The corners of your Schnauzer’s eyes should be wiped daily with a tissue or cotton ball dampened with warm water. Matter that accumulates there can irritate the skin and give off a foul odor. Your Schnauzer’s eyes should be clear and bright, not bloodshot or teary.
At least once a week, you should also clean your dog’s ears. Mini Schnauzers sprout hair in their ear canals. For healthy ears, hair should be removed; plucking it with your fingers is the easiest way.
Sprinkle a little ear powder inside the ear to make it easier for you to grab the hair and pull it out. This powder also helps keep the ear dry to prevent bacterial infection. Start with the longer hairs, pulling a few at a time. Don’t grab a big clump; this will hurt the dog. Some groomers use hemostats (a type of locking forceps) for this procedure, but if you do, be careful not to pinch your dog’s ear cartilage or poke too deeply inside his ears.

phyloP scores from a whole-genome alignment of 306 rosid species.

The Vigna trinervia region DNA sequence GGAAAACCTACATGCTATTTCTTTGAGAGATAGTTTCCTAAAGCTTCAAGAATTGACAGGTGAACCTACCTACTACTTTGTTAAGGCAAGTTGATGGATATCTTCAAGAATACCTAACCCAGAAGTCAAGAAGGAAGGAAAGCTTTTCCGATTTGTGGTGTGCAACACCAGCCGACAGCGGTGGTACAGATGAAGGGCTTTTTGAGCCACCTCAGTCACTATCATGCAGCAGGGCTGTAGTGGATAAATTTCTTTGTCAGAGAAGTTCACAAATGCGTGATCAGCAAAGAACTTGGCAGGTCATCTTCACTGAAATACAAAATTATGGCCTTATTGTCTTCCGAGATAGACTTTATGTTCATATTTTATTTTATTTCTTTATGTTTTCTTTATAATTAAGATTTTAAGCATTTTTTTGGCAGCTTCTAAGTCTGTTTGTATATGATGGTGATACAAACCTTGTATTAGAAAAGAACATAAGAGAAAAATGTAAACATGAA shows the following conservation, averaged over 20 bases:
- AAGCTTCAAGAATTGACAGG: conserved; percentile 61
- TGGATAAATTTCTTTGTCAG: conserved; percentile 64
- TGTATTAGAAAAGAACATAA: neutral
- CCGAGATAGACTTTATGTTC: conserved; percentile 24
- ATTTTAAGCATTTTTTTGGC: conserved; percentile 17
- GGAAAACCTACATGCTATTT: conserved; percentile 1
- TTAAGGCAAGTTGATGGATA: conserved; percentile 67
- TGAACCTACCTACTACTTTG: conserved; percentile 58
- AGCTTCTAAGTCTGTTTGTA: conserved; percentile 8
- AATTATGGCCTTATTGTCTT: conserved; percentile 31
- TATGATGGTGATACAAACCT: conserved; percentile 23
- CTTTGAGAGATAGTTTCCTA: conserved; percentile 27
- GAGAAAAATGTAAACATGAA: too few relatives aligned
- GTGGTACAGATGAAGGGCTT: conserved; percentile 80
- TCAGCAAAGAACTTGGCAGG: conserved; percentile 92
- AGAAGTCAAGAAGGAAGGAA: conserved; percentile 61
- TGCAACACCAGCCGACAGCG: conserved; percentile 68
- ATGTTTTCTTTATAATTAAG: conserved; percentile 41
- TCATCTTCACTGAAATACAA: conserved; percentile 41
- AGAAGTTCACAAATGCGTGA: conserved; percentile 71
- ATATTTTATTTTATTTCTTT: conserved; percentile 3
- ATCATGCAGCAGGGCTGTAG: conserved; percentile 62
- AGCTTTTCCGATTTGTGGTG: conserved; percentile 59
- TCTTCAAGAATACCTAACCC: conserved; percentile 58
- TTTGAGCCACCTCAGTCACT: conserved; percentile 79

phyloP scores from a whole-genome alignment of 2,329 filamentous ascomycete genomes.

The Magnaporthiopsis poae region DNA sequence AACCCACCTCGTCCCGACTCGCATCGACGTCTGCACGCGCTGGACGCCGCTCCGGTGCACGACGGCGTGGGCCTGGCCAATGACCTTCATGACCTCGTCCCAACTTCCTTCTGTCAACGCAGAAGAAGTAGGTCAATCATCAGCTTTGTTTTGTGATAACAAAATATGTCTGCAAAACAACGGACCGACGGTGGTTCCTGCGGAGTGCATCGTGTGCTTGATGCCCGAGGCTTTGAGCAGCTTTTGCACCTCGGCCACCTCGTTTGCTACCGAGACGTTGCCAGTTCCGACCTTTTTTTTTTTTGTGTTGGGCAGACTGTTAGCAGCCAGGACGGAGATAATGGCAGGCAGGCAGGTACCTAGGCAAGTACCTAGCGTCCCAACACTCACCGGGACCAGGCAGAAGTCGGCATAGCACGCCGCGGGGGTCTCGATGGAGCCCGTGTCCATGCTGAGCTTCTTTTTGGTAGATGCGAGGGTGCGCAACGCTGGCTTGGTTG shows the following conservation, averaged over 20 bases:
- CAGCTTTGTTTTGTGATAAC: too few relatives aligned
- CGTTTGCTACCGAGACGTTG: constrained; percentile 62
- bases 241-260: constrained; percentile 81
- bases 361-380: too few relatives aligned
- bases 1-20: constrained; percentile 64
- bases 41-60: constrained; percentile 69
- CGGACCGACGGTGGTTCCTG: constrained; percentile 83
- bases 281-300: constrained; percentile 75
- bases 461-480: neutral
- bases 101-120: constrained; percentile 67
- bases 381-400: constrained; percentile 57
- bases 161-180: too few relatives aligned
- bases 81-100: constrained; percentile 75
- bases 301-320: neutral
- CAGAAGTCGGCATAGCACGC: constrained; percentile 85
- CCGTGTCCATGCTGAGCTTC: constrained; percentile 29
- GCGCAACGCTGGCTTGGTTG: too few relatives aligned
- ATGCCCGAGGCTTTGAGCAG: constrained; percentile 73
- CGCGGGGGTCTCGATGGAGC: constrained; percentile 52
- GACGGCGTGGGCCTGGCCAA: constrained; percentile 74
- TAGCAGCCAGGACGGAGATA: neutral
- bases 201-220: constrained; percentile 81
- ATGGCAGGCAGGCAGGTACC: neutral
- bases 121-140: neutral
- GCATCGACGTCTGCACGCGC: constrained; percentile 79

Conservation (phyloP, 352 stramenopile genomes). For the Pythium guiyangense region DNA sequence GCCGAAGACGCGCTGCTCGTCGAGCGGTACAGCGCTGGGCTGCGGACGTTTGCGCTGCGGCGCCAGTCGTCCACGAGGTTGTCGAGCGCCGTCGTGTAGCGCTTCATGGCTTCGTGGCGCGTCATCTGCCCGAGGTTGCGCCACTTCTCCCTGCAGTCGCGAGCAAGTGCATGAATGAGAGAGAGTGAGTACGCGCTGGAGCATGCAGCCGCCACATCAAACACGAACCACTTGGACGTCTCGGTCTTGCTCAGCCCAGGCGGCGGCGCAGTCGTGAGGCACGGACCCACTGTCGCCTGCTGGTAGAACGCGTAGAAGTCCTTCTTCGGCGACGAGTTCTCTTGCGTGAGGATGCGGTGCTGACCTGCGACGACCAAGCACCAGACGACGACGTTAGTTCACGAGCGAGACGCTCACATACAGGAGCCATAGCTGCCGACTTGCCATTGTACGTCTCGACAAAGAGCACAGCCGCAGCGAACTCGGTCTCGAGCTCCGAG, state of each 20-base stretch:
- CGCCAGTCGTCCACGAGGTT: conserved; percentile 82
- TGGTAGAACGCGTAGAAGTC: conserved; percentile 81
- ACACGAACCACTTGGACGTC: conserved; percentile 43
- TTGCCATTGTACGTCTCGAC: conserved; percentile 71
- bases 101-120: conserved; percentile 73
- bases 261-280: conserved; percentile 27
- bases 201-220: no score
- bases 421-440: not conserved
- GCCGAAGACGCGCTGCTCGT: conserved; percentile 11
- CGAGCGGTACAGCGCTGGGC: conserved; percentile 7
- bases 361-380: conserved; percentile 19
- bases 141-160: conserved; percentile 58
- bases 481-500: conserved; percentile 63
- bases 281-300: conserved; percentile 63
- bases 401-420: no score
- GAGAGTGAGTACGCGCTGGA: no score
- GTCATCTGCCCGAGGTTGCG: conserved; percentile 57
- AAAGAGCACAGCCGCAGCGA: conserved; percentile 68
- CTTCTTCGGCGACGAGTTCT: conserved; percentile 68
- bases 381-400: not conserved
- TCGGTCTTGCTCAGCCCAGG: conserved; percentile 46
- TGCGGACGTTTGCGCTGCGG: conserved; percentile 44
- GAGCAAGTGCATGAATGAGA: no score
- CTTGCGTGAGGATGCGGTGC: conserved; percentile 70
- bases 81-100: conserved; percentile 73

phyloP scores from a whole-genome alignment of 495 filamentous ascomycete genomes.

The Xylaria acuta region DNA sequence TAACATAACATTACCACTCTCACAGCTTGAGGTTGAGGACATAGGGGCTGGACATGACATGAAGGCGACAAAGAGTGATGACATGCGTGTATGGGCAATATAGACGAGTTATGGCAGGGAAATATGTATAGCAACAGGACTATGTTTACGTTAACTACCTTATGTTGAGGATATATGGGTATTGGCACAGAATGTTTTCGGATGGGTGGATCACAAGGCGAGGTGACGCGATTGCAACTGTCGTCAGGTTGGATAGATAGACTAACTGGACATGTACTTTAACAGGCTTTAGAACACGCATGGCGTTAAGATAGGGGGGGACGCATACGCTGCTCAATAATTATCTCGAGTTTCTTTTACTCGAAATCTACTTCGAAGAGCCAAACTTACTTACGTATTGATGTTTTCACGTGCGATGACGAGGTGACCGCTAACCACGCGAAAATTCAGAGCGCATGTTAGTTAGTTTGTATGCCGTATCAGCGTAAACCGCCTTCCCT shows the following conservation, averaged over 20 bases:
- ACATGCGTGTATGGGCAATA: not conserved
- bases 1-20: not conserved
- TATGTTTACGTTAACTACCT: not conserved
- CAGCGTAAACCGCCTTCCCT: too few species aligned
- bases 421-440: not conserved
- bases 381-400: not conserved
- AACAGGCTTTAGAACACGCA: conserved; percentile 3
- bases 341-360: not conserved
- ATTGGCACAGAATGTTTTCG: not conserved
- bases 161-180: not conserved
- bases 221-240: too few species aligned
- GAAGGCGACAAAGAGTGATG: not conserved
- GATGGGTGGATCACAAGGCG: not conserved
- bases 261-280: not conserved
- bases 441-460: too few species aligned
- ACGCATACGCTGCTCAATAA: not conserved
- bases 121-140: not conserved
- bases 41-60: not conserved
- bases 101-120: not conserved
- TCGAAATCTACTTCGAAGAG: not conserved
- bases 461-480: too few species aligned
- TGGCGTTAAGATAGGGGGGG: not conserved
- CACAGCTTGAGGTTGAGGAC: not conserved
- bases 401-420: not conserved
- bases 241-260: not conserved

Follow up by swabbing the powder and ear wax from the ear canal with a cotton ball moistened with an over-the-counter ear cleaner or a homemade solution of half vinegar and half rubbing alcohol. A little bit of ear wax is normal, but if you see a dark, crusty substance, a yellowish discharge, red swollen tissue or if the ear has a foul odor, you will need to make a trip to see the veterinarian. Ear cleaning is preventive only; it will not cure an existing infection.
Most breeders will have their pups’ ears cropped at around 8 weeks of age before they go to their new homes. If you have your pup’s ears cropped, refrain from grooming them for at least 10 days until the ears are healed, then clean them of debris with your most gentle touch.